There has been no Government relaxation on carrying out ‘Statutory’ Planned Maintenance tasks, as Statutory Tasks by their very nature are designed to ensure Health and Safety, if the current regime is operating to SFG20 and continues to do so the property will be safe and compliant. (HSE Guidance)

LOW USE OCCUPIED SPACES – KEY MAINTENANCE

If low use low key maintenance is employed, then a maintenance strategy will need to be implemented and followed. This will primarily look at maintaining statutory/insurance requirements and maintaining the security of the building. Examples of requirements to be maintained in under utilised buildings is as follows.

  • Water system hygiene requirements under L8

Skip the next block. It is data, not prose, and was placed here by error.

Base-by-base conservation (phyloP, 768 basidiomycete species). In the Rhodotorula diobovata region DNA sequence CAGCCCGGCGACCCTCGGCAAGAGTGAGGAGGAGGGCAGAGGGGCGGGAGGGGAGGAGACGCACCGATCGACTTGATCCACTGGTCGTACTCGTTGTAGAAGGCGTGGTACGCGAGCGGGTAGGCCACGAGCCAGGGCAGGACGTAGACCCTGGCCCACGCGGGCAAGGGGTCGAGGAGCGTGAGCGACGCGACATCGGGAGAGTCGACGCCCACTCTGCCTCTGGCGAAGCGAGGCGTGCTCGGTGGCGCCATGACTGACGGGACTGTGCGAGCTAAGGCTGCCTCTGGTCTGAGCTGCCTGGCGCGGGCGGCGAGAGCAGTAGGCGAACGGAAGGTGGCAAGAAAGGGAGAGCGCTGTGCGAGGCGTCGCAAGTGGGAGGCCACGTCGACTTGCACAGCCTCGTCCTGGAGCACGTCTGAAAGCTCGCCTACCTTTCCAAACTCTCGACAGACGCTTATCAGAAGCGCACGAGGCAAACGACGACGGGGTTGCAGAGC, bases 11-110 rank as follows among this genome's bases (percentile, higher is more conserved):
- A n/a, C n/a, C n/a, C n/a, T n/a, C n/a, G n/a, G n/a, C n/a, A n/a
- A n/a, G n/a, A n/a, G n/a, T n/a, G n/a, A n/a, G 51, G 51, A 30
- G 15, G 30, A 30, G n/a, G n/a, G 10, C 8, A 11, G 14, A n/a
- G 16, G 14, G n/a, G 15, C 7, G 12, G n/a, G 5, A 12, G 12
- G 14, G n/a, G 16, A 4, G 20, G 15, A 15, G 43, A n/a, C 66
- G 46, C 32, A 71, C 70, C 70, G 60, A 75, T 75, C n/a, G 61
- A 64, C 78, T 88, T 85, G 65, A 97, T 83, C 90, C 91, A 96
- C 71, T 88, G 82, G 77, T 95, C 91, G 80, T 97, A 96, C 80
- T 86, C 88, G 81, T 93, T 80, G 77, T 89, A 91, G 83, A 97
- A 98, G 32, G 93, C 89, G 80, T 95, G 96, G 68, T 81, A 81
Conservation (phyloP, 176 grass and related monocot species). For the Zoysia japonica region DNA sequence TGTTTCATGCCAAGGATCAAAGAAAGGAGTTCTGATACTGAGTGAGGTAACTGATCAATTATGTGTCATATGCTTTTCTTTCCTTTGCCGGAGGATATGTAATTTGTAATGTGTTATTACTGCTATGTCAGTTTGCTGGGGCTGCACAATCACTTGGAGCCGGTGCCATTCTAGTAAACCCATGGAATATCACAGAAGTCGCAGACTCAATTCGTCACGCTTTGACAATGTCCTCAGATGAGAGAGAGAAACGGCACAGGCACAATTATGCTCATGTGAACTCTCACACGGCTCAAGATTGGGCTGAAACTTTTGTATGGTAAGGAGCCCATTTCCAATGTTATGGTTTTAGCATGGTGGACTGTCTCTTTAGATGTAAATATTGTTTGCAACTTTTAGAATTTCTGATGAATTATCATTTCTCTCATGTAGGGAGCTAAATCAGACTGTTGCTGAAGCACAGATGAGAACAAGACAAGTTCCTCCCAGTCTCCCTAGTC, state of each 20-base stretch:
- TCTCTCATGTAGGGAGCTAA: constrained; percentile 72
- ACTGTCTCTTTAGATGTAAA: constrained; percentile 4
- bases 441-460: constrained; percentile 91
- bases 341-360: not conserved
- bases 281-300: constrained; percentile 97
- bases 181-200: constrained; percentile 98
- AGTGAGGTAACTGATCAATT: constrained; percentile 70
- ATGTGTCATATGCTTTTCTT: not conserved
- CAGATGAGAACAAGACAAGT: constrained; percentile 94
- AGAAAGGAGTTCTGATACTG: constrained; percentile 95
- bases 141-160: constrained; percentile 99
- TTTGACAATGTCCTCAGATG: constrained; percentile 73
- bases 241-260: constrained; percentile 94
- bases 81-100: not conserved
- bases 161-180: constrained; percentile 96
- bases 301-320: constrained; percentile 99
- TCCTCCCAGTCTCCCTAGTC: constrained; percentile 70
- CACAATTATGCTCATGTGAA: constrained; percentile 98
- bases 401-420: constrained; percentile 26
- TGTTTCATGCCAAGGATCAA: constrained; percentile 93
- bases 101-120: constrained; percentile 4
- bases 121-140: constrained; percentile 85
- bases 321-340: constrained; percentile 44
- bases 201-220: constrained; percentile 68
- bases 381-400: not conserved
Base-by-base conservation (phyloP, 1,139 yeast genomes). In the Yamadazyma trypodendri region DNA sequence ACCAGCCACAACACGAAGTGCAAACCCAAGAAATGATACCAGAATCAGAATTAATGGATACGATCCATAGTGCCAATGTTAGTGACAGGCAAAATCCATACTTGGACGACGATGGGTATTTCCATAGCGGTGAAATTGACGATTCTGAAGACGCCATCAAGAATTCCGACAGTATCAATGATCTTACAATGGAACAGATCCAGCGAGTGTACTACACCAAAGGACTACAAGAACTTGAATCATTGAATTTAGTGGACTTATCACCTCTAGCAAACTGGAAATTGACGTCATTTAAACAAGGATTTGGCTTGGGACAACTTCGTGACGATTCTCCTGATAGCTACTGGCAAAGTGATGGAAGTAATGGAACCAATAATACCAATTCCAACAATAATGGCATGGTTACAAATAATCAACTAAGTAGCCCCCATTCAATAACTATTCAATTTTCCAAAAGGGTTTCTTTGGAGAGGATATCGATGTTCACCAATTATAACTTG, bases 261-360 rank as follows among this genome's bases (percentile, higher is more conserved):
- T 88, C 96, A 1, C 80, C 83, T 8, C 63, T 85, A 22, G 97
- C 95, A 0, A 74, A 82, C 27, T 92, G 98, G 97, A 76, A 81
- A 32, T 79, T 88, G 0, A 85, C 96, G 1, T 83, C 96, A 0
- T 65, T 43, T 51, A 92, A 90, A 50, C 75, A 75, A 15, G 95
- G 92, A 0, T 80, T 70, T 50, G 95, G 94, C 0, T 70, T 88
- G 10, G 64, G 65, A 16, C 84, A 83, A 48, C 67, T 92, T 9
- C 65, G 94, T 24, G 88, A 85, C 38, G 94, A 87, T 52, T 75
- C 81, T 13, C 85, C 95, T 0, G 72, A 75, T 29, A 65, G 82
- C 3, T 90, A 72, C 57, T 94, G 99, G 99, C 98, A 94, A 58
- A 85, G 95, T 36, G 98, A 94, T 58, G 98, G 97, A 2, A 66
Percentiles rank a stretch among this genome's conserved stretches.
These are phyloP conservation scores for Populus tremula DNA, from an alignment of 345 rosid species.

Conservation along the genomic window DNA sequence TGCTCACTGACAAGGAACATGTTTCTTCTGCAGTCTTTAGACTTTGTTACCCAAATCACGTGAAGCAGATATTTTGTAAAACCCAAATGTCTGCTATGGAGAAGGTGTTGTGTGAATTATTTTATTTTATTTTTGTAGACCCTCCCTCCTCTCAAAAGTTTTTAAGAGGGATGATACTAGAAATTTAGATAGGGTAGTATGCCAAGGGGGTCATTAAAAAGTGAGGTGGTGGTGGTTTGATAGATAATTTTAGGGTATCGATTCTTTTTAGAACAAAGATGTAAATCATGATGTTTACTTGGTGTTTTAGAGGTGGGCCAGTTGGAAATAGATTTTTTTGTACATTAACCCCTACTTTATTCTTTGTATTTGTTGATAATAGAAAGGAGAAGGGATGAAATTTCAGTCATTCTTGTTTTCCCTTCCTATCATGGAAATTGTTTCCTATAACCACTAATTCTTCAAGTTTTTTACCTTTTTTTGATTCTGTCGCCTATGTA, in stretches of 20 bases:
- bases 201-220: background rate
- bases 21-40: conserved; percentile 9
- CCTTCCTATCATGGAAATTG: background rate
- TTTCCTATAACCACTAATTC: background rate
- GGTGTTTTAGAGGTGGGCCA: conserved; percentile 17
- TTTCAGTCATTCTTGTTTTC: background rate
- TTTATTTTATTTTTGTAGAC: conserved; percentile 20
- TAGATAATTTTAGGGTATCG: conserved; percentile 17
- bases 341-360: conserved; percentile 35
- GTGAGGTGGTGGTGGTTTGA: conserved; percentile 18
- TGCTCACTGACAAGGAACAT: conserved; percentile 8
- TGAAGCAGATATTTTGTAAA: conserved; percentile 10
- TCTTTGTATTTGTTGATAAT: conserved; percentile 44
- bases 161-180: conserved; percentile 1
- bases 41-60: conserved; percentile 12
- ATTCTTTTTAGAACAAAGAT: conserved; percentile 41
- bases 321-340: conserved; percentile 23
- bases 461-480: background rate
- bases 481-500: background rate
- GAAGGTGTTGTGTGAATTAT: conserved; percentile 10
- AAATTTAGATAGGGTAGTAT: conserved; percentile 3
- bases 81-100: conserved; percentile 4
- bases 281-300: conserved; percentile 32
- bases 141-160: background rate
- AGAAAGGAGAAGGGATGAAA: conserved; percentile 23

• Cooling tower L8 compliance and local authority compliance
  • Fire detection system testing and maintenance
  • Passive fire protection testing and maintenance including fire doors, fire stopping, fire dampers etc
  • Inspection and maintenance of active fire protection such as sprinkler and fire suppression systems, fire extinguishers etc.
  • Electrical safety checks under EWR 1989 & BS7671 (18th edition electrical regulations)
  • Gas safety inspections and maintenance
  • F-GAS compliance as a legal requirement for air conditioning and refrigeration systems
  • Security systems monitoring and maintenance
  • Pressure System Safety Regulations for e.g. compressed air and pressurised steam systems(HSE Guidance)
  • Compliance under LOLER for passenger lifts and lifting equipment if they are still to be in service. (HSE Guidance)